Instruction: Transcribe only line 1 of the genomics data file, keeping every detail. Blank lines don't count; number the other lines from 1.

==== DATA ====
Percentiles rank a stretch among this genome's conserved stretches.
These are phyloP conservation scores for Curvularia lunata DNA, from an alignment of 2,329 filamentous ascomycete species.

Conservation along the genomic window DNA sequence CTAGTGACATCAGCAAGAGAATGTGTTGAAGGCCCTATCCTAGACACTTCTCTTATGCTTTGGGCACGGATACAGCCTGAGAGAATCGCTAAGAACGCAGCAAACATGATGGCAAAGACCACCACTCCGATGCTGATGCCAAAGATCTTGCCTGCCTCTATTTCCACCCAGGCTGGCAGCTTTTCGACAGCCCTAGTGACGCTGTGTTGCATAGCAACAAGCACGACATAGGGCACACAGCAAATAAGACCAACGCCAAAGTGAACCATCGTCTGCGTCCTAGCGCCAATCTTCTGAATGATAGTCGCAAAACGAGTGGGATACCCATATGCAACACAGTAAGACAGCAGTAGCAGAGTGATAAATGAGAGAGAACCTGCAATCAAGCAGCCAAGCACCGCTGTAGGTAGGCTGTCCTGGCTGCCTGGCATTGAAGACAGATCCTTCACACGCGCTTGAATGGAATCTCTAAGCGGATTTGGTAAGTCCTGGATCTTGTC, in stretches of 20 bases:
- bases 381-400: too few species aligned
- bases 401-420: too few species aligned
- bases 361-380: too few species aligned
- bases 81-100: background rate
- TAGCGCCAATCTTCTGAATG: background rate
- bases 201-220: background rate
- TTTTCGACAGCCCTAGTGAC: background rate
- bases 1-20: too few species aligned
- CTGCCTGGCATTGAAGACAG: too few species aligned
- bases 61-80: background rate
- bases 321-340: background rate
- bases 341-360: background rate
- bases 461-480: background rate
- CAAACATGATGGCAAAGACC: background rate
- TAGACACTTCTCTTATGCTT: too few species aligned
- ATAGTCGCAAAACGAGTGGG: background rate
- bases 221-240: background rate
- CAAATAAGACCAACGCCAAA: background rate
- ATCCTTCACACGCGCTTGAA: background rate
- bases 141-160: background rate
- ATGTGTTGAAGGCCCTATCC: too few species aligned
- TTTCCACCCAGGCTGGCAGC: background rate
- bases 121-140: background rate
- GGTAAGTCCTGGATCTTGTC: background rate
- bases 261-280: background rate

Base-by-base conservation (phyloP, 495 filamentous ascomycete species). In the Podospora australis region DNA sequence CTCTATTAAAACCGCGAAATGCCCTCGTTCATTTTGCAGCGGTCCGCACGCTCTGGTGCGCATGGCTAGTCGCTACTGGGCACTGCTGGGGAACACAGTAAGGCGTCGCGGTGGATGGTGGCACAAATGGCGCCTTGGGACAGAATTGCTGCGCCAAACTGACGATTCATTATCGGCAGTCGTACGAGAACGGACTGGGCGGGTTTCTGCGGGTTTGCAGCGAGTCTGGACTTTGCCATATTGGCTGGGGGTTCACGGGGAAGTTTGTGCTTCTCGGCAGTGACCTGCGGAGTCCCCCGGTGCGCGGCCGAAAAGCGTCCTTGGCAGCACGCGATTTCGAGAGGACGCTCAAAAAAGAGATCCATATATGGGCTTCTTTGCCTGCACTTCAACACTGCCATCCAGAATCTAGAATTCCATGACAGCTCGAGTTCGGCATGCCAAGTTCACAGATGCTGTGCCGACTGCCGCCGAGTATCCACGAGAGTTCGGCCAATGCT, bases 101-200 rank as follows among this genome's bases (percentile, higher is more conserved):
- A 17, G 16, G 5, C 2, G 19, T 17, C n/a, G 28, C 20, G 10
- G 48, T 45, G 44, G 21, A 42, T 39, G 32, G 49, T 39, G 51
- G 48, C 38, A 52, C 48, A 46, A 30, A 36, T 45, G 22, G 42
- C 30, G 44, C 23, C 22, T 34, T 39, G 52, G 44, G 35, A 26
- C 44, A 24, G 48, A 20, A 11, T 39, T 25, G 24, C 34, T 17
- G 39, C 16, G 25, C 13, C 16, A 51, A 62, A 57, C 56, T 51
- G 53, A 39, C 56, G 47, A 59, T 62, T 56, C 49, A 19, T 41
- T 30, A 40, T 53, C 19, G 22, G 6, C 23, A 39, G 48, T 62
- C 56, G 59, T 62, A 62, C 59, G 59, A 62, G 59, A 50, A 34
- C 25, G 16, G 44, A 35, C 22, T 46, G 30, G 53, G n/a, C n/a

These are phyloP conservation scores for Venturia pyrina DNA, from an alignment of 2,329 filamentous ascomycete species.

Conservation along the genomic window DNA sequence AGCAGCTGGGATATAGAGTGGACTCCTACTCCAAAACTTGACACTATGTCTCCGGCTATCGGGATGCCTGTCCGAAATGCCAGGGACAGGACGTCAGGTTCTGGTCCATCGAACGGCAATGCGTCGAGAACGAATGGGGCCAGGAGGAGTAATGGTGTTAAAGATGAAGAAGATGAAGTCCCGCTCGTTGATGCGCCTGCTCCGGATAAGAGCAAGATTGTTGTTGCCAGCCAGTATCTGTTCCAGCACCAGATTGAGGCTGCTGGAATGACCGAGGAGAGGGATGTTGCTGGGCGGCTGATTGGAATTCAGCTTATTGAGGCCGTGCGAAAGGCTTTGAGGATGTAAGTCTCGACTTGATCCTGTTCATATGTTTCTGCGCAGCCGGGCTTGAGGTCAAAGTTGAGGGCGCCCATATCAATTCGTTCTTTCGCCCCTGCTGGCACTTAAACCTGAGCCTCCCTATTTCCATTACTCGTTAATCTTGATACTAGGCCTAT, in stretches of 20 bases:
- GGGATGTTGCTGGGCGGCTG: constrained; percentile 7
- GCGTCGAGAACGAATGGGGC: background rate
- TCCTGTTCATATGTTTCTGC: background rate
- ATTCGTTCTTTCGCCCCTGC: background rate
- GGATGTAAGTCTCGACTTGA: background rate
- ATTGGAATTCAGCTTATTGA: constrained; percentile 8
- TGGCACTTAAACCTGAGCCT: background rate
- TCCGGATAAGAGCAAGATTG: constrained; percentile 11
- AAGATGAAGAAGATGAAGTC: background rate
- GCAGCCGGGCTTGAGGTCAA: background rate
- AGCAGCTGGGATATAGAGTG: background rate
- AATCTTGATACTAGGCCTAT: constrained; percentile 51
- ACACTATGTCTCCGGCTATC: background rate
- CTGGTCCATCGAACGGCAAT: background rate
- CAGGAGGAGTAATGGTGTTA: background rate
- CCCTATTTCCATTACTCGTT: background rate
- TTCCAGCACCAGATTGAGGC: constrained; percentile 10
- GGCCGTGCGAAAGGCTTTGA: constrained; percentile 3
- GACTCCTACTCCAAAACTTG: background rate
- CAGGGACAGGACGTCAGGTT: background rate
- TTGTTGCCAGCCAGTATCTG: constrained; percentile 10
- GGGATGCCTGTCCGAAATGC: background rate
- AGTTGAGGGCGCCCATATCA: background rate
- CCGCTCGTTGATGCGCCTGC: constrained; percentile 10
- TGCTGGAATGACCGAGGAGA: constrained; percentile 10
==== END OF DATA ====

Percentiles rank a stretch among this genome's conserved stretches.